The brown and white "Buddha-eye" or dzi beads are nice, especially if you can find old, authentic ones, but they are now very expensive. Because of their long shape, they tend to be used alone as amulets. They have a characteristic design of white lines produced by a resist or etching process or sometimes, by the mix of two materials used in their formation. Few of those on the Internet or for sale in shops today have the true "eye" design, and it is very unlikely that you will find any ancient ones.
People used to say that they are the petrified bodies of heavenly insects. Others, that dzi [or Zi] beads just manifest from the soil of Tibet, or that they are the product of a lost Tibetan technology. In the 1990s, it was shown that the original place of origin was South India, although Persia [Iran] has also been cited as the source. Today, they are being manufactured in China.
June 26/05, The Star Malaysia by "Jaguar Speaks":
Around six months ago, I came across some Tibetan eye crystals. They really called to me. Over the last six months, as I have added more of these crystals to my, I have discovered that they are also called dzi. The meaning of the word dzi is Shine, Brightness, Cleanness, Splendour. The dzi (zee) is a uniquely Tibetan stone. It has a shiny black and white design, characterised by a “strong eye” pattern – circle and square or double wave.
The most valuable dzi are those with three- or nine-eyes, the best being those with sharply contrasting patterns, shiny and with a faintly oily surface. The land that the Tibetan eye crystal is associated with, Tibet, is a mystical land in itself. The nine-eye Dzi has nine merits – compassion/glory/ everlasting brightness/fame/dignity/power and authority/control/reputation/removal of obstacles.
The three-eye dzi gives prosperity, happiness and longevity. It enhances the ability to see a good opportunity and obtain it. There are many theories concerning the dzi’s origin. Since they are usually found buried in the ground, it is generally thought that they were made and worn by people in prehistoric or Neolithic times.
There are more mystical interpretations, some suggesting that the dzi were once worm-like insects which, when frightened, froze and turned to stone. Other stories relate how the dzi were once ornaments of the demi-gods, and they were discarded after they became damaged, which accounts for why so few of the beads are in a perfect unblemished state. They were said to appear in miraculous ways, sometimes as presents from local deities to humans who had rendered them service and appearing out of rabbit holes or in bushes, which bore them like fruit.
The dzi is either worn as a single bead about the neck, mainly for its auspicious or medicinal value, or in a traditional necklace interspersed with coral, pearls, amber or turquoise, or even, if the owner is fortunate to have a collection of dzi, a whole necklace is made from the stones. Dzi is also used when applying gold to thankas or writing in gold, to burnish it and bring out the sheen.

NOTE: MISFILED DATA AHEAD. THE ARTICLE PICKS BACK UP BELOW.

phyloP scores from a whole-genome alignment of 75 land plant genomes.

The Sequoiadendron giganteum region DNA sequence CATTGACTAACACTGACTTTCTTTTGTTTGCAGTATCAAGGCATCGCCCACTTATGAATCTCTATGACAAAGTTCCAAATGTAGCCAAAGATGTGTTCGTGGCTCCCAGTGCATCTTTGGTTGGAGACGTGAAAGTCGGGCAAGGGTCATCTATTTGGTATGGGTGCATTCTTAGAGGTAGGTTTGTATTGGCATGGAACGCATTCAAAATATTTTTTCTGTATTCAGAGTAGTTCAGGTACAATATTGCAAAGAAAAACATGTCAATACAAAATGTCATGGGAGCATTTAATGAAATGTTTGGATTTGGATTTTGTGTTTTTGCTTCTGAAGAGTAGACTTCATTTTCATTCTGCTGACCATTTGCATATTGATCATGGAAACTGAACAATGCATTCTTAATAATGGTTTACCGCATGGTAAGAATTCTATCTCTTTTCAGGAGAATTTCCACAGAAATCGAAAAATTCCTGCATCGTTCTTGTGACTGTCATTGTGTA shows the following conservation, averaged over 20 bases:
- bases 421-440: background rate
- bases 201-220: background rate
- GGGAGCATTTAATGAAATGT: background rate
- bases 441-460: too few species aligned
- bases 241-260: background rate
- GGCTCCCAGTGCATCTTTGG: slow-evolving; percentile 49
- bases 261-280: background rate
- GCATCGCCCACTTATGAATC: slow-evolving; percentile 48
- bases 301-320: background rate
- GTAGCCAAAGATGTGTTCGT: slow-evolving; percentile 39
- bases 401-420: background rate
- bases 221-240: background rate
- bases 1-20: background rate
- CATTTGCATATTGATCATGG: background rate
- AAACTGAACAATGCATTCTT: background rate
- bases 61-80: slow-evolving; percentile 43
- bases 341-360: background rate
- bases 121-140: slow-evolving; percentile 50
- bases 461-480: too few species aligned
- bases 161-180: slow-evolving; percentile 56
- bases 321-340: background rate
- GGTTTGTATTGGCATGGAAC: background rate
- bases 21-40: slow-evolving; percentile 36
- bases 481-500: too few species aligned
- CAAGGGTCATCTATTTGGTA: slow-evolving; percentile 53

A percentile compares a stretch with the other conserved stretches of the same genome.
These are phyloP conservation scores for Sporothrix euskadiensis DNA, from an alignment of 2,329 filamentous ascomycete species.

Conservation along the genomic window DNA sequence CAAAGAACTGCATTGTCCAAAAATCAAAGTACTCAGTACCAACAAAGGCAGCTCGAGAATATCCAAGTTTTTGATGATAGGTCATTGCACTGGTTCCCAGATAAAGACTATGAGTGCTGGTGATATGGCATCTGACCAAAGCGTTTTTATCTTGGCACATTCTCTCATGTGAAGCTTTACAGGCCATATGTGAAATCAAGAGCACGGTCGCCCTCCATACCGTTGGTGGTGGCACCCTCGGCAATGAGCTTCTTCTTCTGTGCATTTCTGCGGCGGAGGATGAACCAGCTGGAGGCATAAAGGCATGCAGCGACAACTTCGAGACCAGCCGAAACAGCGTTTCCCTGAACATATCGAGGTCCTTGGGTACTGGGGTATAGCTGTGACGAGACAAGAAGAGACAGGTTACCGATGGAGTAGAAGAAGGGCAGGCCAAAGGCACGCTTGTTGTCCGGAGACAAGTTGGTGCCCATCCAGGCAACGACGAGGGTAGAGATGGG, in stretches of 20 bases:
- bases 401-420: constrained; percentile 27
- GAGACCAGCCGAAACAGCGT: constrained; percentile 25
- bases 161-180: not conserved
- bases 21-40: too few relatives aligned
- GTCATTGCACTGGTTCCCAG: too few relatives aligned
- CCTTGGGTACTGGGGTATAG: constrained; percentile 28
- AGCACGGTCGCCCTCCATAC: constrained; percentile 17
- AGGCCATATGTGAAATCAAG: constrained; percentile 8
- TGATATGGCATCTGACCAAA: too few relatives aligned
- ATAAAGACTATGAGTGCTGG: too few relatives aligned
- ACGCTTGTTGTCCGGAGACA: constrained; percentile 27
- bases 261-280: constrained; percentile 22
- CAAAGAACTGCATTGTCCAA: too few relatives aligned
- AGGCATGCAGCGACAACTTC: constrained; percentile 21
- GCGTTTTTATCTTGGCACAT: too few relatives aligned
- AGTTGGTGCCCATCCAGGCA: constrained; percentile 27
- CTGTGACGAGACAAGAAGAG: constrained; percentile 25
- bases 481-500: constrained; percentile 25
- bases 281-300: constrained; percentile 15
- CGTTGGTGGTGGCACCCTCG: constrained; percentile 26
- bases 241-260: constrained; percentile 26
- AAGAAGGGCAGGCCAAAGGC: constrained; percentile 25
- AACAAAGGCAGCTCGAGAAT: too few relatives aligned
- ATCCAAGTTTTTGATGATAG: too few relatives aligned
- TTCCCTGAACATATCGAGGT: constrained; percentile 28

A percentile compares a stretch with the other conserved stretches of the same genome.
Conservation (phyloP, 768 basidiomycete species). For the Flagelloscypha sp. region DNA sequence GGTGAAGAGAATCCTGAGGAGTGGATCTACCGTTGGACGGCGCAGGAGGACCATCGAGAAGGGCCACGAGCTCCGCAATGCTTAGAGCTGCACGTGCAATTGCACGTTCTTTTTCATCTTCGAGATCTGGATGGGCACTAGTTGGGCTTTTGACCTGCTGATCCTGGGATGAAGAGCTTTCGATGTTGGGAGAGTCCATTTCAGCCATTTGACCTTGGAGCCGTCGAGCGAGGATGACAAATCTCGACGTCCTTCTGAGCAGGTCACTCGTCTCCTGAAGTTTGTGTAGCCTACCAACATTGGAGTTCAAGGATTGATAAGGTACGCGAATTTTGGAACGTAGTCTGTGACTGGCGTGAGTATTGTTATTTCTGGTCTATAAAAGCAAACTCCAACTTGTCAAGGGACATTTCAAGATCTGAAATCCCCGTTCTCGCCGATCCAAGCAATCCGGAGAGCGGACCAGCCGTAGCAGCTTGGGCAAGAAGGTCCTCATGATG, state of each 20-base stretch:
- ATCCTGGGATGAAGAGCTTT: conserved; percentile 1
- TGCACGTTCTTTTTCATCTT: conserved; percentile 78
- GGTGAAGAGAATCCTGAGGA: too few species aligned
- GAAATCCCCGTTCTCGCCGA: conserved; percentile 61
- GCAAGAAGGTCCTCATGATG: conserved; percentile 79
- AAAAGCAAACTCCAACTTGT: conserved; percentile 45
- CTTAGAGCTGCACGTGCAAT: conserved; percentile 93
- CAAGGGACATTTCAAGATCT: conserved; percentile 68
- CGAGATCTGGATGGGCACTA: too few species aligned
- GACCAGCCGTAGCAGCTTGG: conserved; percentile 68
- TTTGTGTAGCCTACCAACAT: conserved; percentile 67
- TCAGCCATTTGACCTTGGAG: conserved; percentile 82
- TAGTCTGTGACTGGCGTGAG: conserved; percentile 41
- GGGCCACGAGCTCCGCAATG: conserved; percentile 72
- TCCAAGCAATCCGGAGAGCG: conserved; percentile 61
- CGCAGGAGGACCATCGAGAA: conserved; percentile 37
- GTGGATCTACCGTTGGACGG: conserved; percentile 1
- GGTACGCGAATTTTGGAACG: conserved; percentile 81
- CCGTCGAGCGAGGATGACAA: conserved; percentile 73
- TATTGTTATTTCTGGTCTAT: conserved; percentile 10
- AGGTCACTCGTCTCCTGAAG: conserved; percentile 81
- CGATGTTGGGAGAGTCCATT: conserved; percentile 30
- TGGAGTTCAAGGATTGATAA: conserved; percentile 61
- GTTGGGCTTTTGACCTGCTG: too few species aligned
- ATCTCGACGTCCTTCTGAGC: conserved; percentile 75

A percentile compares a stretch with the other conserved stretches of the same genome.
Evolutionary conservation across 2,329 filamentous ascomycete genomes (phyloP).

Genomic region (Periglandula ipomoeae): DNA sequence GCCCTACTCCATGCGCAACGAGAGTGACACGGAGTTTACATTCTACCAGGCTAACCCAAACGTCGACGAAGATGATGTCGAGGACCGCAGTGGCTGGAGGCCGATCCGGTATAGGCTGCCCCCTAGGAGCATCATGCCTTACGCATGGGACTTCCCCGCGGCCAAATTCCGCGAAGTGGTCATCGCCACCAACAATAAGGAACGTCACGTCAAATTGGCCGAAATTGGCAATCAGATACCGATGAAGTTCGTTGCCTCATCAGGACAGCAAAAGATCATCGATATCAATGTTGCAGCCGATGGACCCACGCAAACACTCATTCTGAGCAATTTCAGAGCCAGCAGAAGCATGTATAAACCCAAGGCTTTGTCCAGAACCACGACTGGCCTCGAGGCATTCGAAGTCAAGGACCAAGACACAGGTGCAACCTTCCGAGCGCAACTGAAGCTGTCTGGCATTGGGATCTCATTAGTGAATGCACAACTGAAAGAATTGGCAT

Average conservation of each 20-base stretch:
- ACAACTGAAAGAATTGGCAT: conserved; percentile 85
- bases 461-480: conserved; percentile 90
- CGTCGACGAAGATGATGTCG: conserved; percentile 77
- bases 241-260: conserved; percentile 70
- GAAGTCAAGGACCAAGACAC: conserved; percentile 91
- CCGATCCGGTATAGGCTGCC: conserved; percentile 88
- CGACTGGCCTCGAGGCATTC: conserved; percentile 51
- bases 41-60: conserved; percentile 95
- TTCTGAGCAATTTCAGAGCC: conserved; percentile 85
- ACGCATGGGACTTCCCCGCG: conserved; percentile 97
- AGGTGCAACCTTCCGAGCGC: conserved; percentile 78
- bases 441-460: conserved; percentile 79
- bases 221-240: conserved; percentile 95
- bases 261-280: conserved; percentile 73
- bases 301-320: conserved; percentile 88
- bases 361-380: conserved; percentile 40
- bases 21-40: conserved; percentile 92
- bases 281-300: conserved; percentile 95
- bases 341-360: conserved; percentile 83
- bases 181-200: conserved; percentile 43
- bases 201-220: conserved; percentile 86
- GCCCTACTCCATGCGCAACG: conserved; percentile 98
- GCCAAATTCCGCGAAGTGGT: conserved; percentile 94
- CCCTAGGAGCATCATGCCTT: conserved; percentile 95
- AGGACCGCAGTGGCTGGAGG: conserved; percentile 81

Tibet is of course the Land where spiritual seekers believe Heaven and Earth meet and the occupation of Tibet by China has had a detrimental effect on the spiritual enlightenment of the entire world. Many belie[ve], and I am one of them, that the return of Tibet to its true spiritual past will bring the commencement of the age of true peace to the world. Many jewels are worn for their medicinal properties. It is said that dzi protects its wearer from strokes and other illnesses, as well as from evil influences.
The dzi bead is one of the most mysterious of all the beads known to us today. Not much is known about these stones, or even how long they have been an important part of Tibetan culture. What is known is that these shiny stone beads patterned with mystical eyes and stripes are now of one of the most treasured beads in the world. The land they are associated with, Tibet, is a mystical land in itself. It and the surrounding Himalayan countries of Nepal, and Bhutan, are all within Central Asia, which has off and on been a cultural and trade centre for millennia. Jewellery has always been of great significance in this area. It was used as a way to show status, and also had great religious significance. Even the poorest families had some type of bead.
All of these stories confirm the belief that the dzi are magical, and will protect the wearer from harm, both from sickness and from evil spirits. The dzi are even considered to be of medicinal value. Traditional medicine in Tibet for epilepsy includes grinding up a previously unbroken dzi to mix with other substances to make a pill for the sufferer. An unbroken dzi is used for this because it is believed that once a dzi is broken, its power has been used up. Dzi beads are now becoming available in Malaysia and I will try to share more in a future article about the different types of dzi and their healing and spiritual properties. If you decide to get one, make sure it is a genuine Tibetan dzi and not a manufactured version.
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